Business spotlight: feeding the nation
18 May 2020: Craig Tomkinson, Group CFO at £2.7bn turnover 2 Sisters Food Group, tells ICAEW Insights about the unprecedented challenges his firm has faced during the coronavirus crisis and the steps it has taken to meet them.
Helping to feed a nation is no mean feat at any time but none more so than during the current COVID-19 pandemic, and for Craig Tomkinson that has never been truer.
“It’s been truly humbling to see the extraordinary efforts of the food retail supply chain working together to feed the nation over the past few weeks,” Tomkinson told ICAEW Insights.
“It’s not always considered the most glamorous work, but we are finding out now just how important it is. I’m proud to be a part of the food industry, and especially proud to be part of a business that is innovating relentlessly in a crisis to deliver truly remarkable results in unprecedented circumstances.”
Privately owned by the Boparan family, 2 Sisters employs some 20,000 people peppered across multiple sites in the UK and Europe. It is the UK’s largest premium ready meals processor, knocks out 30 million hot cross buns each year and processes nine million chickens a week.
Among its stable of brands are Fox’s biscuits and Holland’s which supply match day pies to hungry fans at Manchester United and Blackburn Rovers.
Having started life in 1993 in West Bromwich as a frozen chicken cutting and packaging outfit, 2 Sisters is now Europe’s largest supplier of chicken products.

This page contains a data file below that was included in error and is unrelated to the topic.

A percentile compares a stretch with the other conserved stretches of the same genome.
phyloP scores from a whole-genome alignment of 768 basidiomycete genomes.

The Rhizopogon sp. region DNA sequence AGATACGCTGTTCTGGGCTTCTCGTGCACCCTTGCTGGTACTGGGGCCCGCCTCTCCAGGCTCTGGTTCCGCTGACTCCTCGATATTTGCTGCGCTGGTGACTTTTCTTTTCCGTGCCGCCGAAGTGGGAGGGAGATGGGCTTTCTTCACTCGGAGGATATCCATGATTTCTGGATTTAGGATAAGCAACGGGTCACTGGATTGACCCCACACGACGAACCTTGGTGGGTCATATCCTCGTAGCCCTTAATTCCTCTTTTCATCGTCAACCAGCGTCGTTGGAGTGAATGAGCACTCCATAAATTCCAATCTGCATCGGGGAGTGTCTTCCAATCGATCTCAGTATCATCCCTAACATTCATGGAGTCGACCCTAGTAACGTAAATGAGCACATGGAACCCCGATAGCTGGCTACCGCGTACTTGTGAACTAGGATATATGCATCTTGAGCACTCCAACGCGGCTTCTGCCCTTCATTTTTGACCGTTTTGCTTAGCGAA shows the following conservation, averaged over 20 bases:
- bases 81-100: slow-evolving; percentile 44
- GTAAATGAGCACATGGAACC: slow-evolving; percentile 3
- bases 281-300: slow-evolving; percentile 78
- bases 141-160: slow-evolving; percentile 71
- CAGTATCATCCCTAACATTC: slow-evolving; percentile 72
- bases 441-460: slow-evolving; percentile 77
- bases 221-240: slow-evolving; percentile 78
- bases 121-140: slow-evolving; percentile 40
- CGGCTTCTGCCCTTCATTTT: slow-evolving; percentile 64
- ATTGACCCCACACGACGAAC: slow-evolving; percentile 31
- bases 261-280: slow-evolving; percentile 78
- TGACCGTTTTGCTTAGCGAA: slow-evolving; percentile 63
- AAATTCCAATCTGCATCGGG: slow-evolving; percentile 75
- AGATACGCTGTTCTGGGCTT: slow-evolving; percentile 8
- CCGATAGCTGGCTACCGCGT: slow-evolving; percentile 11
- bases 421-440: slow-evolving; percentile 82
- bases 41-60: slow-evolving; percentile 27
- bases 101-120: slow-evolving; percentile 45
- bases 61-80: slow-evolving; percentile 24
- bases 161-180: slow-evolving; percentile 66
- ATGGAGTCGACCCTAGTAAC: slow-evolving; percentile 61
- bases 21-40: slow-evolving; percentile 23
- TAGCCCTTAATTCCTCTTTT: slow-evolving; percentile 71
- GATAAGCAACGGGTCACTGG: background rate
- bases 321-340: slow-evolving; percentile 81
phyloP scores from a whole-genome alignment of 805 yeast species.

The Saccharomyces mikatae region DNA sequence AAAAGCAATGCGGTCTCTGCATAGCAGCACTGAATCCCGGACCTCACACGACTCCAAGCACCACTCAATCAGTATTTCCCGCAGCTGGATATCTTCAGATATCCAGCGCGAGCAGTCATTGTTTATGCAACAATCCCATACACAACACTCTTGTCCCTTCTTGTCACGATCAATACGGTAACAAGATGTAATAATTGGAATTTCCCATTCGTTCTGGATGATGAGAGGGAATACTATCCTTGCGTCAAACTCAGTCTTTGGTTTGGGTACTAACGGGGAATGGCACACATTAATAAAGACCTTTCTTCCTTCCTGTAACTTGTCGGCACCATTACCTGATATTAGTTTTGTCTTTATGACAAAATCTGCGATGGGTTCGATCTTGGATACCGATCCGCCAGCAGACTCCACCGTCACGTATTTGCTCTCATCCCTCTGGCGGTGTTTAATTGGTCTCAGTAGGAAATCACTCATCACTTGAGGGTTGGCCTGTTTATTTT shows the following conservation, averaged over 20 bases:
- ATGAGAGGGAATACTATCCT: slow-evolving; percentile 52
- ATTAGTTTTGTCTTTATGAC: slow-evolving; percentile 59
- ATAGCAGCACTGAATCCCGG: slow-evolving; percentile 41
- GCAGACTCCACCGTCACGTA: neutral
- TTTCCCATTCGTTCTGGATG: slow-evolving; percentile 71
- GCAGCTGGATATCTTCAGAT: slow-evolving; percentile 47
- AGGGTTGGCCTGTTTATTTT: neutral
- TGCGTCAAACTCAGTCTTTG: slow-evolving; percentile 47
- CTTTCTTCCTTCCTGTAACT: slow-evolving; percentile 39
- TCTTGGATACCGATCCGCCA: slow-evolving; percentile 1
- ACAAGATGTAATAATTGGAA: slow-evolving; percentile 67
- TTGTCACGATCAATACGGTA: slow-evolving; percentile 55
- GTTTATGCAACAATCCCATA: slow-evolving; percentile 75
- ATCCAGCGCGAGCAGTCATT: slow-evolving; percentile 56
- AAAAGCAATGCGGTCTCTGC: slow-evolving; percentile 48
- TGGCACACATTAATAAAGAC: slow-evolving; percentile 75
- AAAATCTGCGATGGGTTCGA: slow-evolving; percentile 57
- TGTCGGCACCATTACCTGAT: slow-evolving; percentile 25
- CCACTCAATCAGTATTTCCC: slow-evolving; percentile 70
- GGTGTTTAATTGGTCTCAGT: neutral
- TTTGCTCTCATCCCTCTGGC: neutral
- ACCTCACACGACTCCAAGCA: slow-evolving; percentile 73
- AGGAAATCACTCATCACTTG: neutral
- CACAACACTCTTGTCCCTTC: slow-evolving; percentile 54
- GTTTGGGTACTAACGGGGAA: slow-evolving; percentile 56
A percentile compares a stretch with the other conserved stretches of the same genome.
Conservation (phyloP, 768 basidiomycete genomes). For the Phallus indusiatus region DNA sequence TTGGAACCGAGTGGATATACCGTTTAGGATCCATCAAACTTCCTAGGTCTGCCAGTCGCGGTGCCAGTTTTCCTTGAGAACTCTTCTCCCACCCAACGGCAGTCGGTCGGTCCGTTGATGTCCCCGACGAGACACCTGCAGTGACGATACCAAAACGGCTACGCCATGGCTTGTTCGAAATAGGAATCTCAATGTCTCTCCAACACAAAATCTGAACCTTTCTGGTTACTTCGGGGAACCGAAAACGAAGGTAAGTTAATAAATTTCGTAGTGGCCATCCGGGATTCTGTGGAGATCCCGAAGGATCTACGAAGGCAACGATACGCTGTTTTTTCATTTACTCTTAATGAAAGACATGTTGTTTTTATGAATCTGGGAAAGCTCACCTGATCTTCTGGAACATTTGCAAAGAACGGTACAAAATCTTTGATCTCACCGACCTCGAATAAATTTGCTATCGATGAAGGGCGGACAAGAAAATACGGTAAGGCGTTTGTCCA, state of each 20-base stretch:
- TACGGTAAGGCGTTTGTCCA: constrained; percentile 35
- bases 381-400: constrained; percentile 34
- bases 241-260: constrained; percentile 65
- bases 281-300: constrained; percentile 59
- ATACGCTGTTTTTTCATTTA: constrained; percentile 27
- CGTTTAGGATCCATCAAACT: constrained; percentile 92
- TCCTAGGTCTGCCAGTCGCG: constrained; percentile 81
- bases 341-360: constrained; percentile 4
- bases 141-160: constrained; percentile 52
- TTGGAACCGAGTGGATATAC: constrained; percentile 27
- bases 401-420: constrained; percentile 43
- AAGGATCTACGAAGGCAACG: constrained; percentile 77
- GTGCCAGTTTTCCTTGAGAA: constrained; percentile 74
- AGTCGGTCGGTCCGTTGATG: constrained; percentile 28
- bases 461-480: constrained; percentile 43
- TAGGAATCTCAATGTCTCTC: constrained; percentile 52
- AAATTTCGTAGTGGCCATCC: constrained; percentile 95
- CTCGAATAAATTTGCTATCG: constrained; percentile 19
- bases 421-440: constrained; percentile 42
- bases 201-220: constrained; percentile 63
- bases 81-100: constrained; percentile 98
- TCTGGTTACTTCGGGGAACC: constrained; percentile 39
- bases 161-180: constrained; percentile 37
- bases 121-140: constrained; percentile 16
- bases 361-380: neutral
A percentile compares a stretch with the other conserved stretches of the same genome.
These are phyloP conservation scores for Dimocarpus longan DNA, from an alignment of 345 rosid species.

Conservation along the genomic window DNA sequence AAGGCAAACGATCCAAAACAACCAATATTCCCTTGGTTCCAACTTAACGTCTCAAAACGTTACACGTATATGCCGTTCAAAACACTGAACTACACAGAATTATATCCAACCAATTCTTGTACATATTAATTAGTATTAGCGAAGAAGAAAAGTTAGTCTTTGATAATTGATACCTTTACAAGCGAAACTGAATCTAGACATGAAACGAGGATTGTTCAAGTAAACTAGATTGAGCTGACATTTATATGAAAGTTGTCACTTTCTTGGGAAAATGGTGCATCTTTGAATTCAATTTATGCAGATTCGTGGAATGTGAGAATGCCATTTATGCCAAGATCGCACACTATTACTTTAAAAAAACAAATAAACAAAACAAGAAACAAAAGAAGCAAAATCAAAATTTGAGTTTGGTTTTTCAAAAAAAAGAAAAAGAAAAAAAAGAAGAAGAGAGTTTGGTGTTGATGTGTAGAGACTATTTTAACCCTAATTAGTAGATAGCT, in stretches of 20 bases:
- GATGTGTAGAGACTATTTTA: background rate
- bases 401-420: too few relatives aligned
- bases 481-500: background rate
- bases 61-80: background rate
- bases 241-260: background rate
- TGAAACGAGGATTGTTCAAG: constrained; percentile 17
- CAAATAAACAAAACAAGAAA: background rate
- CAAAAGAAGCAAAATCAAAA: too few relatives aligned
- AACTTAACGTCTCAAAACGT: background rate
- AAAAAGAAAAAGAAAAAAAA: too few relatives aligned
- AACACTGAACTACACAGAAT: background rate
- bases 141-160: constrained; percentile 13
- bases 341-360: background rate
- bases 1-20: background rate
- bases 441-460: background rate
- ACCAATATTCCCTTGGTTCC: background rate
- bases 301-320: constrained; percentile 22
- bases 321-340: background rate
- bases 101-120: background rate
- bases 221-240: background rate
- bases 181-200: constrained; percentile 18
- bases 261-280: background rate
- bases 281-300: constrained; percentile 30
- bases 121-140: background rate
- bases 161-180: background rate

Tomkinson says the capacity and supply chain challenges are “totally unprecedented”, especially when “overlaying the number one priority of doing everything in our power to protect the health and wellbeing of our colleagues”.
He’s especially encouraged by how different elements of the supply chain have come together, particularly the retail supermarket vertical from farm to supermarket, one he dubs “notoriously challenging” thanks to its tight margins and tough commercial negotiations.
That has to a large extent been put aside – for now at least - to get on with the bigger job of feeding the nation.
However, managing employee communications “has been a challenge for us”, says Tomkinson, especially in the first few days and weeks of lockdown when there was “some mixed messaging” from the government for key workers outside the healthcare sector. This was exacerbated somewhat in the food industry where English is not the first language of many workers.
But like many others in the food sector, they are working closely with government bodies to ensure better clarity and make sure those working are able to come to work to support the national effort.
The pandemic struck 18 months into a turnaround programme for the company: one in which Tomkinson is the driving force, having returned to the business in 2018 after three years away from the fold.
He is leading that drive at pace and with a great focus on cash with the urgency and action he believes is “imperative” to the success of any turnaround programme”, ensuring that the finance function is well-placed to move into something as unexpected as the COVID-19 crisis.